Constant’s server is hosted by all2all <http://all2all.net>, an independant web hosting service founded in 1999 and situated in Belgium. All2all mainly uses the LAMP-platform (Linux, Apache, MySQL, PHP) with Debian GNU/Linux. Specific for all2all is its choice to work only with F/LOSS software and to work with an ethical charter for issues like ecology, the protection of personal data and the use of open standards. They host dedicated servers and virtual servers. Many activist projects in Brussels are hosted by them.
But what does “being hosted” physically mean? The initial desire was to organise a bus trip to the data center in Diegem, where their rack is located. Unfortunately it is quite difficult to obtain the necessary permissions to access a data center with a group of people on a Sunday. Therefore, Jens Ingo, one of the founders of all2all, proposed to visit the data center with someone filming the trip. As all data centers resemble each other, his footage gives an inside into the type of architecture we daily interact with. Needless to say the architecture is described with specific terms and concepts.
Footage of a visit to a datacenter:
Read the live notes at: <http://vj14.constantvzw.org/r/notes::sunday>
These extracts from the intervention are in the form of a vocabulary list. Where the voice is not specified, it represents Jens Ingo, manager of all2all and “Are You Being Served?” guest.
- Access card
- The outside of the building is controlled with access cards. There are three checks before you’re actually in the space.
- “A-feed and B-feed” and “transfer switch”
- Each rack has an A-feed and a B-feed for the power supply. The A‑feed has the preference, it gives the current to the apparatus. The B‑feed is the backup for the electricity. Both have their own distribution case that leads to electropowered plugs in the ground, four per server. Each one is connected to a different plug.
13h18 → Image with his finger showing the connections.
The power plugs come out of the floor.
The power plugs come out of the floor.
The power plugs come out of the floor.
- DUTRY power is the generator that will take over the B‑feed when the A‑feed runs out of energy. If there is a power issue on the A‑feed, the B‑feed comes in thanks to a transfer switch that works very well. When the problem is solved, it switches back. This means there is a huge autonomy depending on the diesel in the tank of the generator. An uninterrupted power supply is less stressful for the electronical components than to stop abruptly. The generator is tested once a month.
- Footprint is the demarcation line between responsabilities. It is part of the negociation with the suppliers. You have to know where your responsability stops. Generally, there are different suppliers. There is the data center, but you also have the admin on the backbone. We have our own IP ranges, so we can also stop the collaboration with the data center and go to another one, if it is not satisfactory anymore. This is a clear improvement, because when we started in 1999/2000, we were much more dependent. We did not have our own IP addresses, we didn’t have an autonomous system number and we didn’t have a router. This means we now have an easier negotiation basis with the data center.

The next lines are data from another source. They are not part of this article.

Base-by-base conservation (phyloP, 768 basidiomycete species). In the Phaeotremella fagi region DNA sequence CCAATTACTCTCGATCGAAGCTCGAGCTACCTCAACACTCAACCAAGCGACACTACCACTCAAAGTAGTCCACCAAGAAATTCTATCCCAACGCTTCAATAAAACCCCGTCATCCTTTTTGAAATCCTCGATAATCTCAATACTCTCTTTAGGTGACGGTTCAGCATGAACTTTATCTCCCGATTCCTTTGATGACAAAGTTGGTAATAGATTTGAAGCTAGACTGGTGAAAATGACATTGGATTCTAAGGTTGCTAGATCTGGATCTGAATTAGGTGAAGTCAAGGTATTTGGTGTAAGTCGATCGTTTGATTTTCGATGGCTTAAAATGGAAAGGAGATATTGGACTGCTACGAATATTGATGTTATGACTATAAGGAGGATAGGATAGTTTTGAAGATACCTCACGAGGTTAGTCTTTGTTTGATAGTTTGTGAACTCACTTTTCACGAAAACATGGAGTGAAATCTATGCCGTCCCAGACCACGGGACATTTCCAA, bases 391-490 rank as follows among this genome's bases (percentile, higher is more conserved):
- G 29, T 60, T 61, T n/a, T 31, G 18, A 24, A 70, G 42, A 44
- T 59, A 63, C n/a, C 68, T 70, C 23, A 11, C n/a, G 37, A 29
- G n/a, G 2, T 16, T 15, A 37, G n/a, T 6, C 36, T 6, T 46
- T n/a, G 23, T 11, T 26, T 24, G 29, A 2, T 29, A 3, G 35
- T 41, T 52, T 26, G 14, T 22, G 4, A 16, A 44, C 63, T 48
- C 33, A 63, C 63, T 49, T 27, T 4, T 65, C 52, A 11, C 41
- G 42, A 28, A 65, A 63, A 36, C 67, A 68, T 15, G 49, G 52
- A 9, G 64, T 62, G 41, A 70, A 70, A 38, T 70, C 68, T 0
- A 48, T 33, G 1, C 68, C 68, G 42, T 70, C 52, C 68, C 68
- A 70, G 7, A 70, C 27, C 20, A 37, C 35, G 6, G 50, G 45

- We have 7 footprints. One footprint is one tile on the ground. Generally a server rack occupies one footprint more or less, it depends on the deck of the server. What’s beneath the technical floor is the data center’s responsability, and they are also responsible for the electricity. As soon as their cables go into our transfer switch, it’s our responsibility.
- A room with a lot of switches of different sizes, like a matrix. On the matrix you have different suppliers for bigbone-capacity. You can create a patch from one supplier to your own network of clients. Our router is connected to this meet-me-room. From there we can create different patches to different suppliers. The demarcation line concerning the upline provider, is actually around this patching place in the meet-me-room. And the fiber that goes from the meet-me-room to our rack is managed by the datacenter.
- They are very particular human beings, they are all male, you know. It is rare to meet a woman in a data center. Some technicians are walking around and there are some other clients in other cages. During office hours it is quite busy. There is a lot of maintaining to do: they clean, change the filters of the airco, they test and make thermographies…
- We try not to go often, because it not a very pleasant place. It is not a place for human beings, it is really a place for machines. There is a lot of noise, and a lot of electro smog, electro magnetic fields, hot air. I wear headphones. There are no chairs, no tables. I sit on the ground.
- I go there four or five times a month. We do a lot of remote monitoring. If there is a disk crash we can see it and replace it without stopping the server. We can do a hard reset from a distance, we can stop the current and turn it back on. We only go there to work on a disk, to set up a new server. Often there are network issues.
Internet services: a cage within a cage within a cage. A data center is like a matryoshka made of cages. Are we all only cleaning cages when we tend upon our servers/data/exchange? Or can we articulate care with emancipation (and how do we do that practically)?
- Data center & groups of data centers
- There are two types of providers. There is the independent data center. They don’t provide the network connection, only the service. They provide the cable from the meet-me-room to your room and it is up to you to contact the different providers present on the data center to establish a contract with them.
- And there are data centers that are tainted because they are telecom-owned. With them it is more difficult to get the bandwith you would like. Often you are in a dependency relationship with the telecom provider. First we worked with Alcatel which was sold to KPN and then to Mobistar. It was difficult to contact them and negotiate. For example, in the upload direction there has been much less bandwith than was agreed on; we measured it, had an argument and removed all the servers. But moving is really difficult. You need a lorry to transport the machines from one data center to the other. It is a lot of work to reconnect and renumber them.
- On the other hand you can always have a data center in your attic but if you really want to do this, it is almost impossible in an apartment building or a house. Lots of factors could compromise your network: fire, dust problems, interferences with metal structures… and the people living in the house. When there are less people, there is less risk. If people live in the house, they can become crazy and attack the server (laughs).